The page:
So how do we determine which human customs are good and which are not? There is no doubt that these decisions should be based on God’s Word. If they contradict the Word of God, they should not be used or practiced. For example, when it comes to the structure of our worship service we follow the guidelines set forth in Scripture: “Till I come, give attention to reading, to exhortation, to doctrine” (1 Timothy 4:13); “Let the word of Christ dwell in you richly in all wisdom, teaching and admonishing one another in psalms and hymns and spiritual songs, singing with grace in your hearts to the Lord” (Colossians 3:16), and “Let all things be done decently and in order” (1 Corinthians 14:40).

Making Changes in Church Customs

The Lutheran Church continued to struggle with the issue of customs in the church even after the death of Martin Luther. In the Formula of Concord this issue was dealt with again. In the Formula of Concord they lay out the criteria for introducing or making changes in church customs. “We further believe, teach, and confess that the community of God in every place and at every time has the right, authority, and power to change, to reduce, or to increase ceremonies according to its circumstances, as long as it does so without frivolity and offence, but in an orderly and appropriate way, as at any time may seem to be most profitable, beneficial, and salutary for good order, Christian discipline, evangelical decorum, and the edification of the church” (Formula of Concord, Solid Declaration, Article X, §9).

Notice the five points stated above:

  • Without frivolity and offence (Matthew 18:1-7);
  • Profitable for good order (1 Corinthians 14:40);
  • Christian discipline (Matthew 18:15-18);
  • Evangelical decorum (1 Corinthians 11:5-16); and
  • The edification of the church (1 Corinthians 14:26-28).


Because God has given us a great deal of freedom in the customs we have in the New Testament, there will at times be differences of opinion from one person to the next. As we deal with such situations it is helpful to keep in mind the words written here by our Lutheran ancestors: “Yet we accompany these observances with instruction so that consciences may not be burdened by the notion that such things are necessary for salvation.”May our customs ever be useful for good order and never become works which merit the forgiveness of sins. Let us continue to focus on Christ crucified in our preaching and through our church customs!


India Pastoral Visitation Report

Written by Dave Koenig

From the Field Feb. 20, ’16

In the Berea Evangelical Lutheran Church there are new pastors and preachers that were accepted for study over two years ago. One of the privileges and blessings for me is to be able to visit the new men in their home and village. We do this to better know them and to find out things about which we can pray and help, as well as to encourage them in their ministry. Most of the time we are able to meet the wife and children. And it is very informative to go into the village and stroll down the street. What good fellowship it is to sit in the pastor’s house and discuss and pray over things. They give us biscuits and drink and we give them some things also. This is the two way street of fellowship with one another under the gracious hand of our Lord. While we are with them we pray about what we have heard and encourage them as brothers in the faith.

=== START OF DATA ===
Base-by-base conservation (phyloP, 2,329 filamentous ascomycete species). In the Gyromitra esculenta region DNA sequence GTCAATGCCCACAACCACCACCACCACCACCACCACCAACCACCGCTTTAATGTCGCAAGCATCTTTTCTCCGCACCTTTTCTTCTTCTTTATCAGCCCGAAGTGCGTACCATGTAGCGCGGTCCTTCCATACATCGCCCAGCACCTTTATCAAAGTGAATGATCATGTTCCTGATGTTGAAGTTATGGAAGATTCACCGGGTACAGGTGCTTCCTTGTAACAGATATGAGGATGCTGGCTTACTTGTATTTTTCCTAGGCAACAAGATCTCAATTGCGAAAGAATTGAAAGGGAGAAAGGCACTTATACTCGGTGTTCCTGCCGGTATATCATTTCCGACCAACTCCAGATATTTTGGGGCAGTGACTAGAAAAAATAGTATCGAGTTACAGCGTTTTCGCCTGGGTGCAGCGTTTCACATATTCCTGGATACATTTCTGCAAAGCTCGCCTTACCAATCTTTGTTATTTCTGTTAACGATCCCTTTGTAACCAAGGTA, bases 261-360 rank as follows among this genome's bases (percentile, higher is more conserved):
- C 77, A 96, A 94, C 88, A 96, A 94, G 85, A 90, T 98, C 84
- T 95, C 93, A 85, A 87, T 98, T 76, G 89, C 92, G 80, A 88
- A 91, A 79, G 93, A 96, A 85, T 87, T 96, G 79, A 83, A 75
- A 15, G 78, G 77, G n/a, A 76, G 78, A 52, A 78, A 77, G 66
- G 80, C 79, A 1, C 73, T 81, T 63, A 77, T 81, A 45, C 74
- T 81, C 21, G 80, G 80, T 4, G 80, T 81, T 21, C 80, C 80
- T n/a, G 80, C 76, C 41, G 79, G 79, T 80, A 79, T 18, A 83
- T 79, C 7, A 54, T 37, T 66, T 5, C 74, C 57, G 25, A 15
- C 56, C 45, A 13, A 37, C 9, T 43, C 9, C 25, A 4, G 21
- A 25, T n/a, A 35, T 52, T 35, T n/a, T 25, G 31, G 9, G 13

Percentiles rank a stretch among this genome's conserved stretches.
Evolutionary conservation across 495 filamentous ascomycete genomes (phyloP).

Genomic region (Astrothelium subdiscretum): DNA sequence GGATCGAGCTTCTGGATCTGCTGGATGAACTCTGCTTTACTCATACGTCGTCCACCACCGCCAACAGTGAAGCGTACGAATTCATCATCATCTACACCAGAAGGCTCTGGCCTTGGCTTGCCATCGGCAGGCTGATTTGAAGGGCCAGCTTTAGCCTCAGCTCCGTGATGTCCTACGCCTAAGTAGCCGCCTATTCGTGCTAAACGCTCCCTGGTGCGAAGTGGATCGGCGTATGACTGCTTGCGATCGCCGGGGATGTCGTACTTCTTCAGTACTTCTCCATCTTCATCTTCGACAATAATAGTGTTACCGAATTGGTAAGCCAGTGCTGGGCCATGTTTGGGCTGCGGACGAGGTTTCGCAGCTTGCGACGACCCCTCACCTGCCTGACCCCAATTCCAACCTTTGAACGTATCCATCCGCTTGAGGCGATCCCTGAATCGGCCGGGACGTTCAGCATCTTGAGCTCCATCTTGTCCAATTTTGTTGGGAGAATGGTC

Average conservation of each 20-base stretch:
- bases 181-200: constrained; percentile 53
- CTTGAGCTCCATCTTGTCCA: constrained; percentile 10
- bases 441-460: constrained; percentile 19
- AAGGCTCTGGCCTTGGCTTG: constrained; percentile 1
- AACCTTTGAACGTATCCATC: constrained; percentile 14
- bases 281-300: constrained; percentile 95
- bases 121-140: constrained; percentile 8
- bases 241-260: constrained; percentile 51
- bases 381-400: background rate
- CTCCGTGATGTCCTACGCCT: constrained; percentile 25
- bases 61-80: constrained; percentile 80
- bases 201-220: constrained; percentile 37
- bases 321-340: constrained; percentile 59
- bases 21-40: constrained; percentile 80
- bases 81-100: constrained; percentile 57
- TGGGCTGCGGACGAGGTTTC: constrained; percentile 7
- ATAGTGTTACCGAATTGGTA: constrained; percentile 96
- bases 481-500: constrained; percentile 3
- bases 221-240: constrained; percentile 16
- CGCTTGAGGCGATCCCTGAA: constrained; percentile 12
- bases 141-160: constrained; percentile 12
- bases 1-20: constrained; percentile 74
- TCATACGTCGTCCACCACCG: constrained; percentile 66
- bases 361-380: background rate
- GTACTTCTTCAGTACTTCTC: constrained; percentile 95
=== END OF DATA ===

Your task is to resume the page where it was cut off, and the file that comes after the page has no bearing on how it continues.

Some interesting things we found out are as follows:

  • In the congregation at Nindra several of the men who belong there have now gone forth to preach at new preaching points. Having heard the Word they now want to reach out with it to others and are gathering congregations about that life giving Word.
  • In the village of Rayapedu there are five of the new pastors living. One man holds services there and the other four travel from that village to preach in other congregations that have been established. This is a true center of BELC outreach.
  • The congregations served by the men in this visitation ranged in size from 22 souls served to 240.
  • The oldest pastor is Isaiah at 64 and the youngest is Devan at 20.
  • While the pastors come from different church backgrounds ranging from independent, Pentecostal, Church of Christ, and so on, there is a healthy number who came over to us from the South Andhra Lutheran Church. In their case some things did not have to be taught them like infant baptism and the real presence in communion, since they already believed that.

As to the new pastors in the BELC and their work this deals with only 78 of the new men visited recently.
There are 54 villages where our men preach where the BELC is the only Christian church in town
There are 16 men who serve two stations.
There are two men who serve three or more stations.

The 78 men serve 5327 souls for an average size of 68 in a congregation. Although there are several congregations which are larger, though most are smaller and the men have not been serving very long. This indicates the spread of the Word.

I would just like to say that it is a privilege to visit these men and their families and see how though they are poor in worldly goods, the likes of which few in the USA could understand, yet they are rich with the precious treasure of God’s Word.